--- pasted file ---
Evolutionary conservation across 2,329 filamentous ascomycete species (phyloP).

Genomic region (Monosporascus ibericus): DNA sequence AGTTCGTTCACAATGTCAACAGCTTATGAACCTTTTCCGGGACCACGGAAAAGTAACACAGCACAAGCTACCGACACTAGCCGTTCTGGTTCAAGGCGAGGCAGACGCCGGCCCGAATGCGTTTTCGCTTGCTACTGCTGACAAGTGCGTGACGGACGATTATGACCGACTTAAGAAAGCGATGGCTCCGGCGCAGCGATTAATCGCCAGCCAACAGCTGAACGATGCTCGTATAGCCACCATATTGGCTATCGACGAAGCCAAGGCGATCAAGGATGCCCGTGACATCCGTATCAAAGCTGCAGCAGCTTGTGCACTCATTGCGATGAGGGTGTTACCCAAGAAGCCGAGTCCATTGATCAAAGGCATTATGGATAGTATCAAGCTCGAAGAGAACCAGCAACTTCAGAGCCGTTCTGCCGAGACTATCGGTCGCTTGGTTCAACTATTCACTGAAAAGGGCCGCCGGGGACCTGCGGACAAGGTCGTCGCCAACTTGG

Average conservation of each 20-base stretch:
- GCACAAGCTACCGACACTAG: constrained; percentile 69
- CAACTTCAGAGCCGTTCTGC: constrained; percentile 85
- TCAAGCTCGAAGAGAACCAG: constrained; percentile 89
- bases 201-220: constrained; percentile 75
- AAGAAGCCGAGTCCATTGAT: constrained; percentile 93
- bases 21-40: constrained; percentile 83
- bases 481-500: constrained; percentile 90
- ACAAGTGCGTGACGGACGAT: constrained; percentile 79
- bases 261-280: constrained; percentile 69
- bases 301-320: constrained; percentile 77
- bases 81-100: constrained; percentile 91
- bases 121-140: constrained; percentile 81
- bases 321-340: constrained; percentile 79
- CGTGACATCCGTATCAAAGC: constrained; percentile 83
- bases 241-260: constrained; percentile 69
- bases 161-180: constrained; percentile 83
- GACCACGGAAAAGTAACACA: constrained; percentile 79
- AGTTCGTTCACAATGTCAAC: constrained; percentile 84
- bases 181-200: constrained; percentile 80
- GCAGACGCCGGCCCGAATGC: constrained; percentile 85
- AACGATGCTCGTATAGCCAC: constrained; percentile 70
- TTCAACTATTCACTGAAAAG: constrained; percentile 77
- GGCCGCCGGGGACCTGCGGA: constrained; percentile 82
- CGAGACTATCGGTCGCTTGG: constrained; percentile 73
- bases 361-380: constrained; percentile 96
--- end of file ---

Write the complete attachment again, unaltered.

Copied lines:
Evolutionary conservation across 2,329 filamentous ascomycete species (phyloP).

Genomic region (Monosporascus ibericus): DNA sequence AGTTCGTTCACAATGTCAACAGCTTATGAACCTTTTCCGGGACCACGGAAAAGTAACACAGCACAAGCTACCGACACTAGCCGTTCTGGTTCAAGGCGAGGCAGACGCCGGCCCGAATGCGTTTTCGCTTGCTACTGCTGACAAGTGCGTGACGGACGATTATGACCGACTTAAGAAAGCGATGGCTCCGGCGCAGCGATTAATCGCCAGCCAACAGCTGAACGATGCTCGTATAGCCACCATATTGGCTATCGACGAAGCCAAGGCGATCAAGGATGCCCGTGACATCCGTATCAAAGCTGCAGCAGCTTGTGCACTCATTGCGATGAGGGTGTTACCCAAGAAGCCGAGTCCATTGATCAAAGGCATTATGGATAGTATCAAGCTCGAAGAGAACCAGCAACTTCAGAGCCGTTCTGCCGAGACTATCGGTCGCTTGGTTCAACTATTCACTGAAAAGGGCCGCCGGGGACCTGCGGACAAGGTCGTCGCCAACTTGG

Average conservation of each 20-base stretch:
- GCACAAGCTACCGACACTAG: constrained; percentile 69
- CAACTTCAGAGCCGTTCTGC: constrained; percentile 85
- TCAAGCTCGAAGAGAACCAG: constrained; percentile 89
- bases 201-220: constrained; percentile 75
- AAGAAGCCGAGTCCATTGAT: constrained; percentile 93
- bases 21-40: constrained; percentile 83
- bases 481-500: constrained; percentile 90
- ACAAGTGCGTGACGGACGAT: constrained; percentile 79
- bases 261-280: constrained; percentile 69
- bases 301-320: constrained; percentile 77
- bases 81-100: constrained; percentile 91
- bases 121-140: constrained; percentile 81
- bases 321-340: constrained; percentile 79
- CGTGACATCCGTATCAAAGC: constrained; percentile 83
- bases 241-260: constrained; percentile 69
- bases 161-180: constrained; percentile 83
- GACCACGGAAAAGTAACACA: constrained; percentile 79
- AGTTCGTTCACAATGTCAAC: constrained; percentile 84
- bases 181-200: constrained; percentile 80
- GCAGACGCCGGCCCGAATGC: constrained; percentile 85
- AACGATGCTCGTATAGCCAC: constrained; percentile 70
- TTCAACTATTCACTGAAAAG: constrained; percentile 77
- GGCCGCCGGGGACCTGCGGA: constrained; percentile 82
- CGAGACTATCGGTCGCTTGG: constrained; percentile 73
- bases 361-380: constrained; percentile 96